A Letter to the Little Girl in My Shoes

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For the first twelve years of my life, I was the youngest of nine cousins in an overcrowded family. The nine-year age gap between my second-youngest family member and me immediately classified me as the ‘baby’ in the family. I felt like an alien to the heart-wrenching, miserable universe that the rest of my family lived in, and many times I was lonely in my own childhood bliss. I was left to dream of the ‘adult-world’ with a sense of wonder, mainly because I was too ignorant to understand any of those concepts. In the back of my mind, I had always hoped for a family member that would understand my trivial yet grave childhood struggles to somehow guide me, but my hopes consistently ran dry.  I had always told myself that if any future family member needed even a seed of guidance, I wanted to be there in the blink of an eye.

A tiny glimmer of hope shined through about six years ago, when a wide-eyed newborn girl with no semblance of reality was born. As the title of the youngest in the family had finally been imposed on someone else, I could conceptualize the tiny quirks about her life that paralleled those of mine. I knew that she’d have trouble connecting with anyone in our family, so I wanted to be the person to guide her whilst she navigated the valiant struggles of her life, womanhood, and inner strength. As someone with eighteen years of vivid wisdom, my past experiences have slowly shaped me into becoming the person I am today. This kind of experience can only be taught through time itself, and this is the constant weakness of an innocent child. In her own naive youth, I want to highlight my own experiences as a female, and give her advice on how to navigate life when there isn’t necessarily a road map available.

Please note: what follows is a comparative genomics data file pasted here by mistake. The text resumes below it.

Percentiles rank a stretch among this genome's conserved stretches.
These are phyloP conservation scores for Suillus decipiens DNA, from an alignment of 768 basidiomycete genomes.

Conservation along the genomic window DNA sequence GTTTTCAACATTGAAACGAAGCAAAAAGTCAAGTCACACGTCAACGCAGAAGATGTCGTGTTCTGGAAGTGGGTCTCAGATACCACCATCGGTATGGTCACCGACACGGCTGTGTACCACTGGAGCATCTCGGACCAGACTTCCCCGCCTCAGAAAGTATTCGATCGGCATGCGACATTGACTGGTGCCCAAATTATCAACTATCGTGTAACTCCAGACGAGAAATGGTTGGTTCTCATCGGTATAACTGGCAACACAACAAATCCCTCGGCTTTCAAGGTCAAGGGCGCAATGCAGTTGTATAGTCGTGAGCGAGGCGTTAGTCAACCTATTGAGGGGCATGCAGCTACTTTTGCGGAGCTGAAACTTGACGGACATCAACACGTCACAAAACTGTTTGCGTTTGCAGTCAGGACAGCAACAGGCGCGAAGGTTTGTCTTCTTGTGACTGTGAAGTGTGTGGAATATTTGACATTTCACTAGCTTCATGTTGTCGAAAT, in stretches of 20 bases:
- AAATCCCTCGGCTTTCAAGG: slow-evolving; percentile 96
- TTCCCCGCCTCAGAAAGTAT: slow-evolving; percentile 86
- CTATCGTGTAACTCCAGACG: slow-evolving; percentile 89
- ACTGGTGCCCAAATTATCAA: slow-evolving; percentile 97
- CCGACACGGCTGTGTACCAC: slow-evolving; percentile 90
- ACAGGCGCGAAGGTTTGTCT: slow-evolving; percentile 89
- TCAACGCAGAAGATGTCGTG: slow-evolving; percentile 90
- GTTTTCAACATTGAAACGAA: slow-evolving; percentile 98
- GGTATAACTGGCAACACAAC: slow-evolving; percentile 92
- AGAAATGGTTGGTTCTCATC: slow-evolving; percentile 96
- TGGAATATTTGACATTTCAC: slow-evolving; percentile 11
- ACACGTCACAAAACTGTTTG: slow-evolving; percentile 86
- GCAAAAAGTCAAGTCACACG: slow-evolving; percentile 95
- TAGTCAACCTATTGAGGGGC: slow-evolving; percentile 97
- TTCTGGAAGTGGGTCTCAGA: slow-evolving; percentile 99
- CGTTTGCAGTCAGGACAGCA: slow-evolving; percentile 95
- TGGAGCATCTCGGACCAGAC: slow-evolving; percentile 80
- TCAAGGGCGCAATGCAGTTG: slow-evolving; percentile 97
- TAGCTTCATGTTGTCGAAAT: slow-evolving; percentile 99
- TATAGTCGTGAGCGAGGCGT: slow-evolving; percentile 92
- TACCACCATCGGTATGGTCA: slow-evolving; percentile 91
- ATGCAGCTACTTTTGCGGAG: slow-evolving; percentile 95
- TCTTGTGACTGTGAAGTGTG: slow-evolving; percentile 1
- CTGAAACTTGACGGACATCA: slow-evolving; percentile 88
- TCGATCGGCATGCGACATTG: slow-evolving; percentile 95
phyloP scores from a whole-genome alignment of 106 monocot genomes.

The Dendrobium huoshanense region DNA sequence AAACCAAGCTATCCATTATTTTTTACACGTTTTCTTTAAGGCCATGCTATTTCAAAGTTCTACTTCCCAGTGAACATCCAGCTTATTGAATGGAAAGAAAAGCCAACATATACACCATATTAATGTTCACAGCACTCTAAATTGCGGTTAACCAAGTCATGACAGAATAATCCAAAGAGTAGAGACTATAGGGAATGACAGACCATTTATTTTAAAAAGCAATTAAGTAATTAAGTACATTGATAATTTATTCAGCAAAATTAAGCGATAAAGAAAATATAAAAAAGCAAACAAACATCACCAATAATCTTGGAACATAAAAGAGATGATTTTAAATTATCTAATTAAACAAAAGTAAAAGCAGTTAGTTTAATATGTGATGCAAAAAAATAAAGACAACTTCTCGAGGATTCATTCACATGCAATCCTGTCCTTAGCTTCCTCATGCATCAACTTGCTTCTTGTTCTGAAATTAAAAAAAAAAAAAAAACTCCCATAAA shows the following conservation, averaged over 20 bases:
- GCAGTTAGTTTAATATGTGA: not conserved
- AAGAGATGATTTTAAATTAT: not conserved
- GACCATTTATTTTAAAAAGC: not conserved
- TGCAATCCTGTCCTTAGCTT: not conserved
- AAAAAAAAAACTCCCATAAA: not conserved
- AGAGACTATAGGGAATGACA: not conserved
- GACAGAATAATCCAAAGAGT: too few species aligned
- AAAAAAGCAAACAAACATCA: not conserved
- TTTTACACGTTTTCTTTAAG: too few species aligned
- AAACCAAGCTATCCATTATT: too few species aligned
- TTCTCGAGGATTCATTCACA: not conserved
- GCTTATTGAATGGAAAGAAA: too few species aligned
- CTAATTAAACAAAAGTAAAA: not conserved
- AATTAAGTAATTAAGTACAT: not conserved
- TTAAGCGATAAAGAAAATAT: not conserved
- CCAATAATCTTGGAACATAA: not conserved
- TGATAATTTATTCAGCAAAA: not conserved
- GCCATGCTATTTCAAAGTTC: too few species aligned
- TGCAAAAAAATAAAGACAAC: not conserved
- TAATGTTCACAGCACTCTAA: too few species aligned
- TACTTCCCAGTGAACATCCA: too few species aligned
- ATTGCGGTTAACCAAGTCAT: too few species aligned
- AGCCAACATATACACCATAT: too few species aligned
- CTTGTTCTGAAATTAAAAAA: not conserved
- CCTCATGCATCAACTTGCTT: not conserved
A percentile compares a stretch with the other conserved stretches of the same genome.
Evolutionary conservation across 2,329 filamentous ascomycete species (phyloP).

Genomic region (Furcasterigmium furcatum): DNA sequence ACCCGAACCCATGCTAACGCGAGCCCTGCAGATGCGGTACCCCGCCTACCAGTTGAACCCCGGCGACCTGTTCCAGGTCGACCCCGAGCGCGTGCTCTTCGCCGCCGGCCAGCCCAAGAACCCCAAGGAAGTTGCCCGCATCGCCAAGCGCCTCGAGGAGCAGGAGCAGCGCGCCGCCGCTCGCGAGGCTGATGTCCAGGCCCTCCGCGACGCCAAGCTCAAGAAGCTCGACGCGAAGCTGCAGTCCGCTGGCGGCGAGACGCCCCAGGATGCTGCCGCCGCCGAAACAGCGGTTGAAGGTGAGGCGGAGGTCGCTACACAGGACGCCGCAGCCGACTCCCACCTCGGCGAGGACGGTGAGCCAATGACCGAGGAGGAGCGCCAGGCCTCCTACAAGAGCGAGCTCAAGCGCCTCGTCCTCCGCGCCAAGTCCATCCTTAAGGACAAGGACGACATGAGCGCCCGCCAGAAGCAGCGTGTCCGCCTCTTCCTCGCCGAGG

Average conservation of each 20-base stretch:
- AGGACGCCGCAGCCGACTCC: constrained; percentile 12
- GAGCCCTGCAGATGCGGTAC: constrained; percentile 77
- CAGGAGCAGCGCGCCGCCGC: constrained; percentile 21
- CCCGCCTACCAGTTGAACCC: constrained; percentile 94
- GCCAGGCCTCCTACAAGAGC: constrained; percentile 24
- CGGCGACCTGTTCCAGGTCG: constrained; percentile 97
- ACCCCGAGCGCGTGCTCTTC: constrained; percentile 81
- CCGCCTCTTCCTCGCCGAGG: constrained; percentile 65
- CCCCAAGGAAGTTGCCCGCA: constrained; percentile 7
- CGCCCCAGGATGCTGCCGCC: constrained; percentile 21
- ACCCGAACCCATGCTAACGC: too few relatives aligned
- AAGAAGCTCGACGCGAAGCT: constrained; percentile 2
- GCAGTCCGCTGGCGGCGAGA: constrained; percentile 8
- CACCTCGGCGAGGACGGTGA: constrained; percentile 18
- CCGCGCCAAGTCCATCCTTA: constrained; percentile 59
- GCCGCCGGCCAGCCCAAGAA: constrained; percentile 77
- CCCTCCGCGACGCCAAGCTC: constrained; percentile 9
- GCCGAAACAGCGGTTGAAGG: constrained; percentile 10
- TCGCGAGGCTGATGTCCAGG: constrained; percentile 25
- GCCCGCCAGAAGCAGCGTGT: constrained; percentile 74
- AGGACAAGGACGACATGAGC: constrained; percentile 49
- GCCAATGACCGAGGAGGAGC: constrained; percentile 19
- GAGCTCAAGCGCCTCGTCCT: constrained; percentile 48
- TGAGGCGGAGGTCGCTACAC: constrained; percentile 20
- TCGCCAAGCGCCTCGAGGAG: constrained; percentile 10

To the little girl with the world in her grasp,

I’m writing this as somewhat of an apology on behalf of your future-born, untouched struggles. In the naivete of your own childhood, you have a keen ability to throw problems away like expired food. This is partly due to your low-attention span, however, it can drive the average adult down to their knees in a fit of jealousy. I personally see it as the time in your life when happiness blooms into a rose. To start off, I’d like to tell you that womanhood is a full-time job. A constant effort with responsibilities, expectations, and some benefits on the side. This happens much later, but now, you’re understanding your place in the world for what it is. Right now, you’re constantly reprimanded to keep your legs closed even when you have no idea why. Why can the boys in your class sit with their legs open? In a fit of complacency, that’s just the way things are.  

One day, however, you’ll wake up and realize that the world is full of crap. Yes, you’re ordered to sit with your legs closed because of sexism. Men growl at you behind a street corner to exert their own blind dominance.  I can’t predict where you’ll be the day you learn, but I can tell you that your feet will suddenly feel the heavyweight melancholy hanging on your head. A clear sky full of hope will somehow scream in its own bleakness and strangers’ faces will suddenly look uglier. However, you’ll somehow learn how to accept a simple truth in the world- femininity is as ugly as it is beautiful. The love of tackling everyday issues like catcalling and double standards connect women through the very essence of our feminine blood, and therefore create bonds with people you may have never even meet. At some point, you’ll realize that your female friends have gone some of the same things you have, and the connecting strings of each diverse plot line will somehow bond you with one another. And that’s okay. When you’re in doubt or scared, get help from your friends. Make a safe space where you can vent your worries to them. If not, I’m always just a call away.